Lack of centralised repository for saving data: In an office environment, information is often backed-up on a traditional server or automatically onto a cloud-based file system such as OneDrive or Egnyte. Remote working has created the need for all employees to have access to a Cloud-based file system to backup their data remotely. Not only will this ensure that data is protected by the Cloud system’s security measures, but it will also make information recovery easier in the event of a data breach or loss of a personal computer.

Protecting Your Business

Although the sudden shift to remote working has created some gaps in many firms’ cyber security policies, there are several steps that employers and employees can take to maintain robust cyber security while working remotely.

Consider migrating your business applications to the Cloud: Many Cloud applications now include sophisticated security features compliant with security regulations. Designed to keep any data stored on their servers safe, as well as provide a back-up of information in the event of loss or damage to a personal computer while working remotely.

Require your employees to connect to the internet via a VPN: VPNs (virtual private networks) work in a similar manner to a perimeter-based firewall. VPNs establish an encrypted connection over the internet, making it difficult for cyber criminals to intercept your data, find out your location or monitor your activity.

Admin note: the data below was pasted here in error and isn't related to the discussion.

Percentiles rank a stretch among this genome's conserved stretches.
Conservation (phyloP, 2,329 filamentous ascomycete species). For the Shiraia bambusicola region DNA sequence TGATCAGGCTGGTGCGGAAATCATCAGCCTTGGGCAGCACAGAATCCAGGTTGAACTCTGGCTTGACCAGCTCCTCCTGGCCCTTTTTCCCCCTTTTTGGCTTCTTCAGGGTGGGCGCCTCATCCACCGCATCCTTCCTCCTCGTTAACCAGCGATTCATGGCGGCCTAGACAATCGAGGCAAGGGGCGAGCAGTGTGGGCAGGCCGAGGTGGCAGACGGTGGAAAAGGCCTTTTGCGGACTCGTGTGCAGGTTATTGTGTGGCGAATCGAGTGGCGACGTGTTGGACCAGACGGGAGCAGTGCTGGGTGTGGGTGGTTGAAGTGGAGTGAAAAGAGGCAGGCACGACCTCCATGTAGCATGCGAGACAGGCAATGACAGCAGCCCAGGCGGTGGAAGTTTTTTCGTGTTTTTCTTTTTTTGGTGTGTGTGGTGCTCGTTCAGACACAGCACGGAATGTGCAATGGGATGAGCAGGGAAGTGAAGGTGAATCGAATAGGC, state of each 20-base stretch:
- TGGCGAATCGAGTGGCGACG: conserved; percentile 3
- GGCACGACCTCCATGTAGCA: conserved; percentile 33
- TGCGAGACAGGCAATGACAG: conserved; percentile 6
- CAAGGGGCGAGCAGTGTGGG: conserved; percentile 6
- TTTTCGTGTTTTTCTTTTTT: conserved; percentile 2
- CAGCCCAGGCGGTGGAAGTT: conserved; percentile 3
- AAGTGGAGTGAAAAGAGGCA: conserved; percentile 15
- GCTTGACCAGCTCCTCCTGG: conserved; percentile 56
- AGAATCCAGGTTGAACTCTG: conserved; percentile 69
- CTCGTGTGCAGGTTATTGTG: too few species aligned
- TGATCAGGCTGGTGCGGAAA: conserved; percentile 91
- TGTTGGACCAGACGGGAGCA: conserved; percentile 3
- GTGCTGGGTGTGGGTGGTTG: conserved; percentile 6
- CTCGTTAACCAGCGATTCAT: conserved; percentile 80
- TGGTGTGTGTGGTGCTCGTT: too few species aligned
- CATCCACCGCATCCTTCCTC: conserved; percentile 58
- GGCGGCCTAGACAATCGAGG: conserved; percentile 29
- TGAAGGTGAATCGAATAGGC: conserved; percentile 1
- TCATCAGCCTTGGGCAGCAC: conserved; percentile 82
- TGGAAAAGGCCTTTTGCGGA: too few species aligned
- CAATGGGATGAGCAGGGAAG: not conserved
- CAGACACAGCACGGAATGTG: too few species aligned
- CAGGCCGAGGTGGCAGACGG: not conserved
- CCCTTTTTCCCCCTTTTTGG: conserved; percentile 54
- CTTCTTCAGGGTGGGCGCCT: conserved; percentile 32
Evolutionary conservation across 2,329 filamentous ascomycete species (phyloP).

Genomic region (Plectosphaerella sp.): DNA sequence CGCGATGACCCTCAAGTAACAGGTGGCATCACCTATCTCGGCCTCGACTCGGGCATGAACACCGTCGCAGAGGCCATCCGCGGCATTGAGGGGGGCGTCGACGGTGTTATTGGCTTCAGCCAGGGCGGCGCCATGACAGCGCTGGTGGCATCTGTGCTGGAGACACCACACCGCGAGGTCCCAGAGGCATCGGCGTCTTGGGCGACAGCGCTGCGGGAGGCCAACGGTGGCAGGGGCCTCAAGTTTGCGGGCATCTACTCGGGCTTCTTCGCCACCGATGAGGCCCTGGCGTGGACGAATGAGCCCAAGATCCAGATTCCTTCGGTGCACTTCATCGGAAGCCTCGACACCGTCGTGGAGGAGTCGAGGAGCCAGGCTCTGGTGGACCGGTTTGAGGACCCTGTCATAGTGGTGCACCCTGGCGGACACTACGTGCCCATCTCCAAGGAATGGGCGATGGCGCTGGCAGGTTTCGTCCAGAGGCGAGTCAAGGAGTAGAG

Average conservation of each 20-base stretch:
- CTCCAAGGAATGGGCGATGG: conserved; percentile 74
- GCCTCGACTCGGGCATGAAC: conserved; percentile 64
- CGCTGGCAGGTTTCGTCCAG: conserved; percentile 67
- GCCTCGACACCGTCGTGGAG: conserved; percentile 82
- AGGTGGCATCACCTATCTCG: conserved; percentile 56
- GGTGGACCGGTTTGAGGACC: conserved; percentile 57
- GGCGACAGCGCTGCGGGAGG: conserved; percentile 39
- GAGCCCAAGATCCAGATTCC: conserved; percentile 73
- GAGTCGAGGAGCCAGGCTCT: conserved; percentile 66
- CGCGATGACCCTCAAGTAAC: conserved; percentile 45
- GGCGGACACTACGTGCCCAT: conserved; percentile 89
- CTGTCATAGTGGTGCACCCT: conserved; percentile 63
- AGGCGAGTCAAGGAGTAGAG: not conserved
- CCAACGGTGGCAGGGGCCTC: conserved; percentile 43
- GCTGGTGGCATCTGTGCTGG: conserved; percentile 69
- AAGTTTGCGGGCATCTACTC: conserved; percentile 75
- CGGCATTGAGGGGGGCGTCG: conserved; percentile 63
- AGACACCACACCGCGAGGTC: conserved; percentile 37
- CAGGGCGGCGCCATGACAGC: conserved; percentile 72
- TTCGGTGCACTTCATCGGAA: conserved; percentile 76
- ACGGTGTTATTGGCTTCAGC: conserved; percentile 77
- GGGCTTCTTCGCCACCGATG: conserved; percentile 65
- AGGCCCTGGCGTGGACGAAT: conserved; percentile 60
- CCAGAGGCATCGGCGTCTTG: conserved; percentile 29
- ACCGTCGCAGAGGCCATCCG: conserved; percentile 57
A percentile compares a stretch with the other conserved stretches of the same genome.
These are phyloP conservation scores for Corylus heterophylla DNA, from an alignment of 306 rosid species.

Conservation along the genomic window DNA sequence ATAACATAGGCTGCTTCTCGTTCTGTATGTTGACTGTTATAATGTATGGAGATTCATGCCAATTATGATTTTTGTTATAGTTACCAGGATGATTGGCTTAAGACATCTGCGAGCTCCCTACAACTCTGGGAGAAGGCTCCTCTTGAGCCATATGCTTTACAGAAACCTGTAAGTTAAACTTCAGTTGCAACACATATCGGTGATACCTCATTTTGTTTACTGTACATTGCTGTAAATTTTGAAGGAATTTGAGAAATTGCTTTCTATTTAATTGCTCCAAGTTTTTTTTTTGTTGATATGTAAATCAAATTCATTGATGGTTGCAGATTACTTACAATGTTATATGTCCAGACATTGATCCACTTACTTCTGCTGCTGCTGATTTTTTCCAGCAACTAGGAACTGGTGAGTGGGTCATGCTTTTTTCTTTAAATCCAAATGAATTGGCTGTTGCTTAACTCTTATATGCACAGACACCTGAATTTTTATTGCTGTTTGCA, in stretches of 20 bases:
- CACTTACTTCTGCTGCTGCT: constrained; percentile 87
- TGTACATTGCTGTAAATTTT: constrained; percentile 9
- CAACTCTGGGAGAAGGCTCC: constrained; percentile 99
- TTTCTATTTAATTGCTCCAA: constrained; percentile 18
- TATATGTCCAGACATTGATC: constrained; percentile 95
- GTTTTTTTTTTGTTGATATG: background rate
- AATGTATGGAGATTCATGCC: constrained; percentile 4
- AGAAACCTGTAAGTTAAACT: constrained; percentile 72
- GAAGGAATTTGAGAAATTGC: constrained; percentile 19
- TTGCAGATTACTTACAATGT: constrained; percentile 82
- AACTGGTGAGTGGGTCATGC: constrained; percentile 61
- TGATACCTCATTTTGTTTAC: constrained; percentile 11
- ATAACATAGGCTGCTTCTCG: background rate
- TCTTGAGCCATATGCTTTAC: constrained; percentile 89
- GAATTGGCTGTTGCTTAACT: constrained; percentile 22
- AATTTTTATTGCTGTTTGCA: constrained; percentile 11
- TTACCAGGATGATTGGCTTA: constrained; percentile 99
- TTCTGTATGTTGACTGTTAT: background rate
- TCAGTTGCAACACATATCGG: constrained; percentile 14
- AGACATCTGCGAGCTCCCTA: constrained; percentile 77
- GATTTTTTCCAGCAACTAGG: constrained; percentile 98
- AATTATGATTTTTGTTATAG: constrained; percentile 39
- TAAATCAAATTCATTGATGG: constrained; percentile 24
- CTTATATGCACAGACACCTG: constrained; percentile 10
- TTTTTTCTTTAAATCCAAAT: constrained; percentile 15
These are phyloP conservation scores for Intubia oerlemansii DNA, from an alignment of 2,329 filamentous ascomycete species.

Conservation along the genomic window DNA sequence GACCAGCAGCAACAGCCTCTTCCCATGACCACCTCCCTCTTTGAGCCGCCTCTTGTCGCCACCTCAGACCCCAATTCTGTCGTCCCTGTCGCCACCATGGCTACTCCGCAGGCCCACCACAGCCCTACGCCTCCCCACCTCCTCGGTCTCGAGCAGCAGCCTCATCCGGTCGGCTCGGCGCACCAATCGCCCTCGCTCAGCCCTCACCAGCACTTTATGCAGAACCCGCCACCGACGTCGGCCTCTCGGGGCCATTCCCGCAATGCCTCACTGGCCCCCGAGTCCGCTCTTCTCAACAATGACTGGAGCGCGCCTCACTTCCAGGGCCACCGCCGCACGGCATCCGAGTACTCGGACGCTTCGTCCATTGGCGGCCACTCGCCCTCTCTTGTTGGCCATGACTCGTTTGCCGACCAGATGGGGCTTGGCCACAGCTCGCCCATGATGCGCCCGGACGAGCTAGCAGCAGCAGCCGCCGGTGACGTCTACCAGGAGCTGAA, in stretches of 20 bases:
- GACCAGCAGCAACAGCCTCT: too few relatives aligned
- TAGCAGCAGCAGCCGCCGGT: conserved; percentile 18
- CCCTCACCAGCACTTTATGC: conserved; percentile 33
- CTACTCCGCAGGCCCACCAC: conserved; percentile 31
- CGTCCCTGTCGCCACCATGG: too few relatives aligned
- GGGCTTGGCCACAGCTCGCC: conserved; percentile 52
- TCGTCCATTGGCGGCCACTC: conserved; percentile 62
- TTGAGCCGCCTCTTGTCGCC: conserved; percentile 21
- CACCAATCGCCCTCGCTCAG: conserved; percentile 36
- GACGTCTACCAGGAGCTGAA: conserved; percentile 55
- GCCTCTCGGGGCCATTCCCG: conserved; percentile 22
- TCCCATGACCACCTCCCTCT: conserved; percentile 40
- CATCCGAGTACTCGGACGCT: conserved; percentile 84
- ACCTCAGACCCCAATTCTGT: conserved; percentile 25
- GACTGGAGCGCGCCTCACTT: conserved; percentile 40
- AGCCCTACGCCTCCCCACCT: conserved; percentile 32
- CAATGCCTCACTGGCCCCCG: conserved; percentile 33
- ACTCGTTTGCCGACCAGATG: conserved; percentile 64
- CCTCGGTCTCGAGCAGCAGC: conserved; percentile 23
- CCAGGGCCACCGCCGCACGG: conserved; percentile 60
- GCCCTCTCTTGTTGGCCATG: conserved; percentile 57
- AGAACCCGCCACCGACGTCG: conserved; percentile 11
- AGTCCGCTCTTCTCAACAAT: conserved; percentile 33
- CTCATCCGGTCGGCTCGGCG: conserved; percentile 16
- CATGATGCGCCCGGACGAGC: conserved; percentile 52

Invest in remote working cyber security training for your employees: With cyber attacks becoming more sophisticated, it is important to keep employees up to date with the latest trends in attacks so they can more easily identify and avoid them where possible. Train your employees how to identify Phishing attacks and domain hijacking, and also educate them on how to identify which software or plugins are safe to download. 

Encourage the use of separate work and personal devices: Employees are more likely to run their personal devices on outdated software or have previously downloaded malicious software, unknowingly onto a personal computer. While this may not have previously posed a threat to your business, with many of us now relying on our personal devices for working from home, these issues can leave your data vulnerable to cyber criminals. Consider instead supplying employees with work devices such as laptops or mobile phones installed with up to date cyber security software. 

Read our Remote Working Cyber Security Tips guide for more information on how you can protect your business from cyber-attacks.

Conclusion

Organisations are facing unprecedented challenges in shifting to remote working. Not only for business processes but also for cyber security. Although the shift to working from home was sudden, and consequently left many organisations vulnerable to cyber attacks unintentionally, there is a lot that can be done to protect your sensitive information while working remotely. 

At Tribeca, we specialise in providing robust cyber security solutions and services to organisations in the financial and alternative investment sectors. Our services include end-user training programmes and ongoing vulnerability scanning with the latest technology in cyber security. For more information on protecting your business with the help of an IT Managed Services provider such as Tribeca Technology, contact our team today to discuss your business’s cyber security needs.